Since House Republicans passed House Budget Committee Chairman Paul Ryan’s (R-WI) radical 2012 budget, several potential Republican presidential contenders for 2012 have been asked whether they are on board with Ryan’s plan to dismantle Medicare and Medicaid while cutting taxes for the richest Americans (and likely increasing them on the middle class).
Former Speaker Newt Gingrich distanced himself from Ryan’s plans for Medicare, while former governor Mitt Romney said he and Ryan “are on the same page.” Former governor Tim Pawlenty refused to get into the details, but congratulated Ryan for “offering real leadership.”
In the Washington Post today, Indiana Governor Mitch Daniels (R) — another potential 2012 candidate — offered unabashed praise for the Ryan budget, calling its destruction of Medicare “exactly the right direction to head”:
In the debate between Ryan and Obama, Daniels knows where he stands. He called Ryan’s proposal for ending Medicare’s defined-benefit structure “exactly the right direction to head,” though he says he is open to other serious alternatives. Asked about Ryan’s proposal to convert Medicaid into a block grant with full flexibility for states, he replied, “Bring it on.” He says that means testing should be part of any solution to restructuring Social Security and Medicare.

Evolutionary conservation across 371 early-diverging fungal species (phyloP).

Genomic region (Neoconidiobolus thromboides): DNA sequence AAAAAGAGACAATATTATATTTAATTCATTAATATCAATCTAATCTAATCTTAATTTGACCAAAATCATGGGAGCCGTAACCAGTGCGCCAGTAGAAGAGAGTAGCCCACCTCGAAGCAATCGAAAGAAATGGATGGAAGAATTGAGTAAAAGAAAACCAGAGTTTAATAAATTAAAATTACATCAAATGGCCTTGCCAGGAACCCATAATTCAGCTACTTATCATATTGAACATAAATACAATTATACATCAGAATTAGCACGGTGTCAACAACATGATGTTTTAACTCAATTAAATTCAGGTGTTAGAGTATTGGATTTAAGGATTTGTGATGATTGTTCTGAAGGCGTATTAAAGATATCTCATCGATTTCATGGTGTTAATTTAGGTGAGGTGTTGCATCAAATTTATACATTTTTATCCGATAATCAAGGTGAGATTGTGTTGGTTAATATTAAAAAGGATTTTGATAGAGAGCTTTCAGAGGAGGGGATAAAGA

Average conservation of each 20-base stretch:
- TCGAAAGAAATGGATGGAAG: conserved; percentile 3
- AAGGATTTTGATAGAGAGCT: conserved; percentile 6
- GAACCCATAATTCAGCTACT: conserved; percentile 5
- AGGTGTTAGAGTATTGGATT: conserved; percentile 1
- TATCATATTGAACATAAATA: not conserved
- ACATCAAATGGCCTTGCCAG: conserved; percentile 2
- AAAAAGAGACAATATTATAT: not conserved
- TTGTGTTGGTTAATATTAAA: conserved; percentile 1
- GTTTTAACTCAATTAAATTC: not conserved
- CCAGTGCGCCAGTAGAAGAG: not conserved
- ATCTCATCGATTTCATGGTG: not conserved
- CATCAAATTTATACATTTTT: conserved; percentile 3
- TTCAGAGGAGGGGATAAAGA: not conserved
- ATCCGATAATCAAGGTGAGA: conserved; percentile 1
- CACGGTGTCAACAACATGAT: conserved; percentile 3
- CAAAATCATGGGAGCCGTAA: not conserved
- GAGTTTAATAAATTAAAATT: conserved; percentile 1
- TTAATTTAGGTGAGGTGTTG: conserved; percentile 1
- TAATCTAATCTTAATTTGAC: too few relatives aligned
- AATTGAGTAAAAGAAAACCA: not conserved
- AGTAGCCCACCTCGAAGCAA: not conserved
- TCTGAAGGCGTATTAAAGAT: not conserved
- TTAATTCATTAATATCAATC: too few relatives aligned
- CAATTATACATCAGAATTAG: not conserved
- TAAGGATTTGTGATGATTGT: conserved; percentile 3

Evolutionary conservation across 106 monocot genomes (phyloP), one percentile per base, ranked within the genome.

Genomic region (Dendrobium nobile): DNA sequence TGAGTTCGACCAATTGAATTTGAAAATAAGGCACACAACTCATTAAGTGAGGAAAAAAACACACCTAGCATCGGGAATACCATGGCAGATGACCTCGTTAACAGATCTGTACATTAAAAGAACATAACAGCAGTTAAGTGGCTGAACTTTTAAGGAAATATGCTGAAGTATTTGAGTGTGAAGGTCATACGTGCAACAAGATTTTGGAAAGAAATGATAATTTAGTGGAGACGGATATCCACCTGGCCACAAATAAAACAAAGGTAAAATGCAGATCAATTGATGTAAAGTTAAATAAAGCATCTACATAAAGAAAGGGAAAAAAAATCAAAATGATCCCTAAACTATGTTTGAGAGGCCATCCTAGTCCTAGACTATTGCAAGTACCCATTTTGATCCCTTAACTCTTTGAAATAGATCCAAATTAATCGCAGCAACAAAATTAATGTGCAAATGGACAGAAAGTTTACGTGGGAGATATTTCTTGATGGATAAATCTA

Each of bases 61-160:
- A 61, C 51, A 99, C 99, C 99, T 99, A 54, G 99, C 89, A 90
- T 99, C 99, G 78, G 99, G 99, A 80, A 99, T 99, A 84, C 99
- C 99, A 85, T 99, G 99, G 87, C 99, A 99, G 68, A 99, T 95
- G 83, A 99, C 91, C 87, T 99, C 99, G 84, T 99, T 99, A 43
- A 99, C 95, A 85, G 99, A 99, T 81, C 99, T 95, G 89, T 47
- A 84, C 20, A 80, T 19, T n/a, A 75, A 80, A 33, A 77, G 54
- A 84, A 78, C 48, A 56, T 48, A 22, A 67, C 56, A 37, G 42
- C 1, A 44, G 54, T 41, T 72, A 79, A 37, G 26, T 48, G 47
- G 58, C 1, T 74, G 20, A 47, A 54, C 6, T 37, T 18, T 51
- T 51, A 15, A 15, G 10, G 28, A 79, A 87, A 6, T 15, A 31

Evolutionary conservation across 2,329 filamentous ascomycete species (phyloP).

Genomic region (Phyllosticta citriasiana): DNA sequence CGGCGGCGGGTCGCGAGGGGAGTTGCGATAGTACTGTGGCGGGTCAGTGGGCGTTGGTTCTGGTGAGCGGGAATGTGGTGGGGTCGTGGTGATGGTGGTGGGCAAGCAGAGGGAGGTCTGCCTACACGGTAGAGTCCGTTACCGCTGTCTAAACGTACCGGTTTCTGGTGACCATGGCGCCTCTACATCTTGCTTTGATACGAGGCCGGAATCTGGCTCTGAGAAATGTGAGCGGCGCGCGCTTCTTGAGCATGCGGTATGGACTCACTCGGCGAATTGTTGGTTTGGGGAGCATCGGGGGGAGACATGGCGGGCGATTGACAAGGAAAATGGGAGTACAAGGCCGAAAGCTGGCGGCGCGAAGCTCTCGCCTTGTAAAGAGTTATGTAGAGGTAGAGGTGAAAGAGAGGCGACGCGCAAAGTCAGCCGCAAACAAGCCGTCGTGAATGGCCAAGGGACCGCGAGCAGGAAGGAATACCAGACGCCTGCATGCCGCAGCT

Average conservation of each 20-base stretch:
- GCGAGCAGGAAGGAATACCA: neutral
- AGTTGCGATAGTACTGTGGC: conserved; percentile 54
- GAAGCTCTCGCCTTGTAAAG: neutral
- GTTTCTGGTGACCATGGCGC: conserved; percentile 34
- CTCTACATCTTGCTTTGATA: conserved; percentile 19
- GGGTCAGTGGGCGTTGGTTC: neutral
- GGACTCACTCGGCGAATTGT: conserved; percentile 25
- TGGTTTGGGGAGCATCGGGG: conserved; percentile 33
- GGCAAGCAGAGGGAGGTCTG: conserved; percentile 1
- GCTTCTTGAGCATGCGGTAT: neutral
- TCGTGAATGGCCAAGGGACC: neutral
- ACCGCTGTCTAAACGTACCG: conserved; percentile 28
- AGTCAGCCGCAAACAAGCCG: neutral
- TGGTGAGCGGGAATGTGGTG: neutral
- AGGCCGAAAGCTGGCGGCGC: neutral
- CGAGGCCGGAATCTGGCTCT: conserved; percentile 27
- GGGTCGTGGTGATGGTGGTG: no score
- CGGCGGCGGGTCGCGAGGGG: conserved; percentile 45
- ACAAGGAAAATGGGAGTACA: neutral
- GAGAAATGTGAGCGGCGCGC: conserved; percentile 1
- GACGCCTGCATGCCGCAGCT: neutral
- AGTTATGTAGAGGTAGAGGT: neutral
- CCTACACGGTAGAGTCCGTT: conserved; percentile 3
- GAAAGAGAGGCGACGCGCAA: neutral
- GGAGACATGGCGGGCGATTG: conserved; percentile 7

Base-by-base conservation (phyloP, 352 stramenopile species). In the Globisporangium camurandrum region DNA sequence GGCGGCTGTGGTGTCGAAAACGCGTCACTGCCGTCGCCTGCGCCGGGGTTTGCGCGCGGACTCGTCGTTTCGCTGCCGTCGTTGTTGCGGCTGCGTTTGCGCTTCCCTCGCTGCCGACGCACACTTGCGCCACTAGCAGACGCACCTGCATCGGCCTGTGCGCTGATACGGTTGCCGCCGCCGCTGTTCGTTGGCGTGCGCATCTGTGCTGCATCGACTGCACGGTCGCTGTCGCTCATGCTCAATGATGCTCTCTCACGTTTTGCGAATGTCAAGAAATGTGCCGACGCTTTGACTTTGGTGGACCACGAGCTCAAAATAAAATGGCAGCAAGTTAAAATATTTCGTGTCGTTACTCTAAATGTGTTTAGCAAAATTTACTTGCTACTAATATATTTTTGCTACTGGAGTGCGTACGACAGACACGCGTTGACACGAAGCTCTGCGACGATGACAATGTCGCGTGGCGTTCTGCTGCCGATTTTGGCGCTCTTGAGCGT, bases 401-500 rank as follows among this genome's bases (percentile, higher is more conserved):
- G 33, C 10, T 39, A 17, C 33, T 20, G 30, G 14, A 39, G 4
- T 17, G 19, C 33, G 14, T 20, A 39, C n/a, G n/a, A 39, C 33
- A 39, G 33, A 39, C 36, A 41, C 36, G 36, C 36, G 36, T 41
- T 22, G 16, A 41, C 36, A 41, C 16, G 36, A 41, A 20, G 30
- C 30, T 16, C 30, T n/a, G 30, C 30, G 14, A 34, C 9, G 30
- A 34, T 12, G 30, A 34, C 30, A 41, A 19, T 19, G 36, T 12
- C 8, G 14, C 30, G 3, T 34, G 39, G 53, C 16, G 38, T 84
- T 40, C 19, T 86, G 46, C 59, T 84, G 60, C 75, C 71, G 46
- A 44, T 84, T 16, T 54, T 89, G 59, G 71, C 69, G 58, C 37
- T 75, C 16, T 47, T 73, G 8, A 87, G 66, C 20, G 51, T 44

The Ryan budget would turn Medicare into a privatized voucher system, and according to the Congressional Budget Office would effectively double the amount that seniors pay for health care. Ryan’s plan for Medicaid, meanwhile, would force states to limit benefits and cut many people off from the program entirely. It’s worth remembering that two-thirds of Medicaid beneficiaries are seniors or people with disabilities.
Aside from his affinity for the Ryan budget, Daniels also supports changes to Social Security (which the Ryan budget does not include), and has called for raising the retirement age, which is a highly regressive change. Daniels’ justification for wanting to raise the retirement age is that younger people may someday live to more than 100 years of age.